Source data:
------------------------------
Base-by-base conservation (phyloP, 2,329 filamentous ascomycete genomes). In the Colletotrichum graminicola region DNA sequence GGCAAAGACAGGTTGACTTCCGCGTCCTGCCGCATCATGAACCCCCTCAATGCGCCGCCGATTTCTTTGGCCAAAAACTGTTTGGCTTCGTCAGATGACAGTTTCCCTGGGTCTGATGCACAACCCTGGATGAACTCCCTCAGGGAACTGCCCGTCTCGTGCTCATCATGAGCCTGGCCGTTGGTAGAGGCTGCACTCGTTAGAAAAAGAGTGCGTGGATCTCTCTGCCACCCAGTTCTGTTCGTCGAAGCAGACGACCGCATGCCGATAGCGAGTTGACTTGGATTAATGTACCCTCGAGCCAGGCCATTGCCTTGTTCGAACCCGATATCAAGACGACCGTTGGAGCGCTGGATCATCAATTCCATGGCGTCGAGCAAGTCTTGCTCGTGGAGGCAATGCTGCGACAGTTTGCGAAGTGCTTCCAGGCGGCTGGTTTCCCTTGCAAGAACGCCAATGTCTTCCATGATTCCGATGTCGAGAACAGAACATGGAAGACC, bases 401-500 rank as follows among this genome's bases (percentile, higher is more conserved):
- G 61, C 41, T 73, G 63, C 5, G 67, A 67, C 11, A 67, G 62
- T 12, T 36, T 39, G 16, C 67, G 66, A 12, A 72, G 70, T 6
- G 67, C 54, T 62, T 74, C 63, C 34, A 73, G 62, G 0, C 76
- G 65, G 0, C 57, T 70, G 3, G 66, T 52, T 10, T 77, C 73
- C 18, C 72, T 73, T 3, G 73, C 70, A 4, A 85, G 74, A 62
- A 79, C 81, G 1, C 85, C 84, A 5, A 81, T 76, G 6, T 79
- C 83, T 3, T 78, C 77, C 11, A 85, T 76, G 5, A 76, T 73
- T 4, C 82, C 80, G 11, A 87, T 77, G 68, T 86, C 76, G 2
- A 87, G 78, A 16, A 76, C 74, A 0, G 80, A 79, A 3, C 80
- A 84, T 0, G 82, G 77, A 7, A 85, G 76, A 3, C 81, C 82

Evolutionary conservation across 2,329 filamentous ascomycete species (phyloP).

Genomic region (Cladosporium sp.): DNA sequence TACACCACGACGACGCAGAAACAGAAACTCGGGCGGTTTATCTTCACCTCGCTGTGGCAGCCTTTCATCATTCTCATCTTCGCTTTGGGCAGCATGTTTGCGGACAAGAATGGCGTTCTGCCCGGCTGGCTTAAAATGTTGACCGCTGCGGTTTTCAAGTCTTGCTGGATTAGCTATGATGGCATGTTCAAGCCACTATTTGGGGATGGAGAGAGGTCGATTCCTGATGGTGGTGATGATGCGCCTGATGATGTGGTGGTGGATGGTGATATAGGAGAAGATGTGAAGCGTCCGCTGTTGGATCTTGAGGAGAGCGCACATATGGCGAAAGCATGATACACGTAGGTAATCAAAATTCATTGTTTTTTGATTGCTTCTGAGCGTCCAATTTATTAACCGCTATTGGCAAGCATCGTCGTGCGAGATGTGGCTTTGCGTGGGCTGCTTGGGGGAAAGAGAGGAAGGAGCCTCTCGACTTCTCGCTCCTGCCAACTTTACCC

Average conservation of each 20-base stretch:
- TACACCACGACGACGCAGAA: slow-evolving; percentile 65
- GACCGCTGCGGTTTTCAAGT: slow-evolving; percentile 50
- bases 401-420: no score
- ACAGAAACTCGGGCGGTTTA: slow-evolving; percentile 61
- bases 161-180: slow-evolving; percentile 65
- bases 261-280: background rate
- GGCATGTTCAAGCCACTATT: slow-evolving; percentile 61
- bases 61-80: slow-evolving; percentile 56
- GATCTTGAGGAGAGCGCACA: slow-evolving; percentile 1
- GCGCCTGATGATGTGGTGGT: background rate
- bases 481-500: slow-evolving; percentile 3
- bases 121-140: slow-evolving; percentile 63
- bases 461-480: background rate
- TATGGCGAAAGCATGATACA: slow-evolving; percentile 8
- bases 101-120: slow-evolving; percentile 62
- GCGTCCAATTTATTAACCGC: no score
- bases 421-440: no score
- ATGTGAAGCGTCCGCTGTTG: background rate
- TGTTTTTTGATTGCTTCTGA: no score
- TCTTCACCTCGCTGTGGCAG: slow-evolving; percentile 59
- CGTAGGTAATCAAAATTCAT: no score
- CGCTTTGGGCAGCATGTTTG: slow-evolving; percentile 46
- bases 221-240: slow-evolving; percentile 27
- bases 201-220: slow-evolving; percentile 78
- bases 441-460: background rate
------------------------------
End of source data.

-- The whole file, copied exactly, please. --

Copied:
Base-by-base conservation (phyloP, 2,329 filamentous ascomycete genomes). In the Colletotrichum graminicola region DNA sequence GGCAAAGACAGGTTGACTTCCGCGTCCTGCCGCATCATGAACCCCCTCAATGCGCCGCCGATTTCTTTGGCCAAAAACTGTTTGGCTTCGTCAGATGACAGTTTCCCTGGGTCTGATGCACAACCCTGGATGAACTCCCTCAGGGAACTGCCCGTCTCGTGCTCATCATGAGCCTGGCCGTTGGTAGAGGCTGCACTCGTTAGAAAAAGAGTGCGTGGATCTCTCTGCCACCCAGTTCTGTTCGTCGAAGCAGACGACCGCATGCCGATAGCGAGTTGACTTGGATTAATGTACCCTCGAGCCAGGCCATTGCCTTGTTCGAACCCGATATCAAGACGACCGTTGGAGCGCTGGATCATCAATTCCATGGCGTCGAGCAAGTCTTGCTCGTGGAGGCAATGCTGCGACAGTTTGCGAAGTGCTTCCAGGCGGCTGGTTTCCCTTGCAAGAACGCCAATGTCTTCCATGATTCCGATGTCGAGAACAGAACATGGAAGACC, bases 401-500 rank as follows among this genome's bases (percentile, higher is more conserved):
- G 61, C 41, T 73, G 63, C 5, G 67, A 67, C 11, A 67, G 62
- T 12, T 36, T 39, G 16, C 67, G 66, A 12, A 72, G 70, T 6
- G 67, C 54, T 62, T 74, C 63, C 34, A 73, G 62, G 0, C 76
- G 65, G 0, C 57, T 70, G 3, G 66, T 52, T 10, T 77, C 73
- C 18, C 72, T 73, T 3, G 73, C 70, A 4, A 85, G 74, A 62
- A 79, C 81, G 1, C 85, C 84, A 5, A 81, T 76, G 6, T 79
- C 83, T 3, T 78, C 77, C 11, A 85, T 76, G 5, A 76, T 73
- T 4, C 82, C 80, G 11, A 87, T 77, G 68, T 86, C 76, G 2
- A 87, G 78, A 16, A 76, C 74, A 0, G 80, A 79, A 3, C 80
- A 84, T 0, G 82, G 77, A 7, A 85, G 76, A 3, C 81, C 82

Evolutionary conservation across 2,329 filamentous ascomycete species (phyloP).

Genomic region (Cladosporium sp.): DNA sequence TACACCACGACGACGCAGAAACAGAAACTCGGGCGGTTTATCTTCACCTCGCTGTGGCAGCCTTTCATCATTCTCATCTTCGCTTTGGGCAGCATGTTTGCGGACAAGAATGGCGTTCTGCCCGGCTGGCTTAAAATGTTGACCGCTGCGGTTTTCAAGTCTTGCTGGATTAGCTATGATGGCATGTTCAAGCCACTATTTGGGGATGGAGAGAGGTCGATTCCTGATGGTGGTGATGATGCGCCTGATGATGTGGTGGTGGATGGTGATATAGGAGAAGATGTGAAGCGTCCGCTGTTGGATCTTGAGGAGAGCGCACATATGGCGAAAGCATGATACACGTAGGTAATCAAAATTCATTGTTTTTTGATTGCTTCTGAGCGTCCAATTTATTAACCGCTATTGGCAAGCATCGTCGTGCGAGATGTGGCTTTGCGTGGGCTGCTTGGGGGAAAGAGAGGAAGGAGCCTCTCGACTTCTCGCTCCTGCCAACTTTACCC

Average conservation of each 20-base stretch:
- TACACCACGACGACGCAGAA: slow-evolving; percentile 65
- GACCGCTGCGGTTTTCAAGT: slow-evolving; percentile 50
- bases 401-420: no score
- ACAGAAACTCGGGCGGTTTA: slow-evolving; percentile 61
- bases 161-180: slow-evolving; percentile 65
- bases 261-280: background rate
- GGCATGTTCAAGCCACTATT: slow-evolving; percentile 61
- bases 61-80: slow-evolving; percentile 56
- GATCTTGAGGAGAGCGCACA: slow-evolving; percentile 1
- GCGCCTGATGATGTGGTGGT: background rate
- bases 481-500: slow-evolving; percentile 3
- bases 121-140: slow-evolving; percentile 63
- bases 461-480: background rate
- TATGGCGAAAGCATGATACA: slow-evolving; percentile 8
- bases 101-120: slow-evolving; percentile 62
- GCGTCCAATTTATTAACCGC: no score
- bases 421-440: no score
- ATGTGAAGCGTCCGCTGTTG: background rate
- TGTTTTTTGATTGCTTCTGA: no score
- TCTTCACCTCGCTGTGGCAG: slow-evolving; percentile 59
- CGTAGGTAATCAAAATTCAT: no score
- CGCTTTGGGCAGCATGTTTG: slow-evolving; percentile 46
- bases 221-240: slow-evolving; percentile 27
- bases 201-220: slow-evolving; percentile 78
- bases 441-460: background rate